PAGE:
The word “faithful” functions significantly in the guidelines. And so it should! “Faithful” is one of the Names of our Lord Jesus Christ (Revelation 11:19). He is called “the faithful Witness” (Revelation 1:5). The bride of Christ is called to be faithful (Revelation 2:10). The ninth commandment commands us to speak faithfully. We must also sing faithfully. The third guideline speaks about this. It reads:
When Psalms or other portions of scripture are set to music, the words must be faithful to the content and form of the inspired text.
The next guideline will address songs that are not versification of scripture – they too must of course, be faithful to the teaching of scripture. But this guideline deals specifically with songs that are paraphrases of scripture – Psalms or other portions – set to music.
Setting scripture passages to music is a great challenge. In our tradition, we do not chant texts of scripture; rather, we sing songs based on Scripture. What are characteristics of song? A song has an identifiable melody in a specific mode or key. It usually has several stanzas and a pattern for rhyming the words. It has rhythm. Other guidelines will speak about the music. Mere we are speaking about the words. As the songwriter sets the words of scripture to music applying the restrictions of metre, melody, rhythm and rhyme, he must all-the-while ensure that he is faithful to the text.
The songwriter's material is the inspired word of God. The lyrics do not flow forth from his emotions, experiences, or personal thoughts about what is true and good. Just like a preacher must handle faithfully the word of truth (2 Timothy 2:15), so must the songwriter.
It is a great responsibility to put a part of scripture to music. Once a song is in the church's songbook, it will be sung. The message of the song will be imprinted on the minds of those singing. If a song, in order to satisfy the restrictions of stanza, rhyme or metre, introduces elements that are foreign to the passage on which it claims to be based, those who sing it will think those elements belong to the word of God.
In this guideline we say that the words must be faithful to both the content and the form of scripture. To be faithful to the content of the text, the songwriter needs to have a good grasp of scripture. He needs to be a believer who can do some exegesis and who understands the teachings of the Bible. It is nearly impossible to make a song suitable for congregational singing that follows the text of the Bible word for word. The songwriter will need to fill out the text a bit here and there because of the restrictions implicit in song writing. Because this cannot be avoided, the songwriter needs to have a good hold on the teachings of scripture. The guideline also says that the songs need to be faithful to the form of the inspired text. The songwriter will need to pay attention to the length of the sentences, the specific words used, and the grammar of the text.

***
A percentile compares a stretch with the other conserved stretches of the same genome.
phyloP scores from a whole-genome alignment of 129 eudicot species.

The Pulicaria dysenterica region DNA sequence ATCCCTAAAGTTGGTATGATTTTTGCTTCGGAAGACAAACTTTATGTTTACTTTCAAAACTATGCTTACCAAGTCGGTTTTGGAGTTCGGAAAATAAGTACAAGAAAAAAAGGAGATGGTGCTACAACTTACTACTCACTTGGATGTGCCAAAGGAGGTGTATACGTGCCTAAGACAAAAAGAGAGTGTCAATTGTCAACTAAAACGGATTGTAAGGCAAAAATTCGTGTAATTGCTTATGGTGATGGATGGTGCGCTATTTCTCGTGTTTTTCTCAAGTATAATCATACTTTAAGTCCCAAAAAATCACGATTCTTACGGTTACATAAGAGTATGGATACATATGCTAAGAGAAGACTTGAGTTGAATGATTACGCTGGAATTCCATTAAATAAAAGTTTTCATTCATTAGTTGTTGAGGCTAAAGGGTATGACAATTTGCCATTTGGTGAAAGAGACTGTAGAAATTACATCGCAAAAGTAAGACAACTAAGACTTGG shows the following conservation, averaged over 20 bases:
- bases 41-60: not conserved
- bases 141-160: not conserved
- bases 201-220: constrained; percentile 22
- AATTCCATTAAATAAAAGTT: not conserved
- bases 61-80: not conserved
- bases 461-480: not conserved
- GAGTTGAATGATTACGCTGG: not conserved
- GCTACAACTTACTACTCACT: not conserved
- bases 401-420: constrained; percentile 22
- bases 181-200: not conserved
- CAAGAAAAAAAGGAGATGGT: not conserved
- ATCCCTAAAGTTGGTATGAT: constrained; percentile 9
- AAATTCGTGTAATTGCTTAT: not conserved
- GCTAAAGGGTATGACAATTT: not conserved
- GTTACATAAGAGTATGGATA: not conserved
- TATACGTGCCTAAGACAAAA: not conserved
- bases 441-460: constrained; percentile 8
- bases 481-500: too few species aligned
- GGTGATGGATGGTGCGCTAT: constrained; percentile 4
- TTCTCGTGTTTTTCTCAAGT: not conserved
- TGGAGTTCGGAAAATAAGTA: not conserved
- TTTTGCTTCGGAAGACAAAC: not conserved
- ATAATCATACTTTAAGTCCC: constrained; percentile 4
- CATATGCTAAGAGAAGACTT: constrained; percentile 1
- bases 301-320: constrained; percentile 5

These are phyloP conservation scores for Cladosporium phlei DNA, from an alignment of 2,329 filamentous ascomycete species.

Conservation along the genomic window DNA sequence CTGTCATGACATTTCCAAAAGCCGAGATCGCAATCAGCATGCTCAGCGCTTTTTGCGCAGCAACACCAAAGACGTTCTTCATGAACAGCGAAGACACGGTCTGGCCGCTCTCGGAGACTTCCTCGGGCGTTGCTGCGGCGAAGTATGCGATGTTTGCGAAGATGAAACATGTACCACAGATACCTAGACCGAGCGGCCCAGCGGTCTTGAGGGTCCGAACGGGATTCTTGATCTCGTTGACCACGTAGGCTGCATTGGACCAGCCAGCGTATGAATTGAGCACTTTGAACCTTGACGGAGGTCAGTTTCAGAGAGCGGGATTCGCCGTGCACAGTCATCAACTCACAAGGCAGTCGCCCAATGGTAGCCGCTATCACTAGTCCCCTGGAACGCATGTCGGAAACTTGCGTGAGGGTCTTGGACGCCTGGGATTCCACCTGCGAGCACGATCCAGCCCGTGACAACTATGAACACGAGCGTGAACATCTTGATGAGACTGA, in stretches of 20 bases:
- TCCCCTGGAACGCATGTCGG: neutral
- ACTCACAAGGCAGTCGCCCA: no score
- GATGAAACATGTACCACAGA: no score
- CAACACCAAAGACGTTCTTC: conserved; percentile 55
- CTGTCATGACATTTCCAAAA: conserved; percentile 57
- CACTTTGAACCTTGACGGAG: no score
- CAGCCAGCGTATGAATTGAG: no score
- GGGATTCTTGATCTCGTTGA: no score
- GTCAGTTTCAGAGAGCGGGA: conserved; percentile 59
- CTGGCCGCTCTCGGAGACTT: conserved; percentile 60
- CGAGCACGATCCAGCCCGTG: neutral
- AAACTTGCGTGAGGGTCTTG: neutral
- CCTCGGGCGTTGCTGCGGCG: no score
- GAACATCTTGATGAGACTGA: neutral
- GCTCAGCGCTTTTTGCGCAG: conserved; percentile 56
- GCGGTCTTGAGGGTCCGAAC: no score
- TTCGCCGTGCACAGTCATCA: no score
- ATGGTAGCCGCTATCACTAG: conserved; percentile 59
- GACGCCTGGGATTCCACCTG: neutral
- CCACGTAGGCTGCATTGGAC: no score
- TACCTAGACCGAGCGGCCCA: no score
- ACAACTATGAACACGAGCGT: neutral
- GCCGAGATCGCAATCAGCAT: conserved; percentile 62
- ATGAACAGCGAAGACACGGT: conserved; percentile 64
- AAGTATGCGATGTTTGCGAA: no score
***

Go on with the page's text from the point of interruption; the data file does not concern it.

The Trinity Psalter has, in a very interesting way, sought to be faithful to the form, of the text by placing the actual verse numbers of scripture in the margin rather than numbers for the stanzas. The minister would, then, call for verses to be sung rather than stanzas. Something to think about!
In considering both content and form of the text, the song-writer will need to pay attention to the genre. For example, if the song is a lament, the music will need to reflect that. Similarly, if a joyful piece of scripture is set to music, the music must soar. Imagine “Rejoice, the Lord is King” set to the tune of Psalm 13, “How long, O Lord, wilt Thou Forget Me?” (see No. 18, Psalter Hymnal). Or vice-versa. The songwriter needs to choose an appropriate melody, key, metre, rhythm, and rhyme to suit the specific text.
One of the questions the Joint Songbook Committee is always asking as it selects songs for the future common songbook is: “Is this song faithful to the text of scripture?”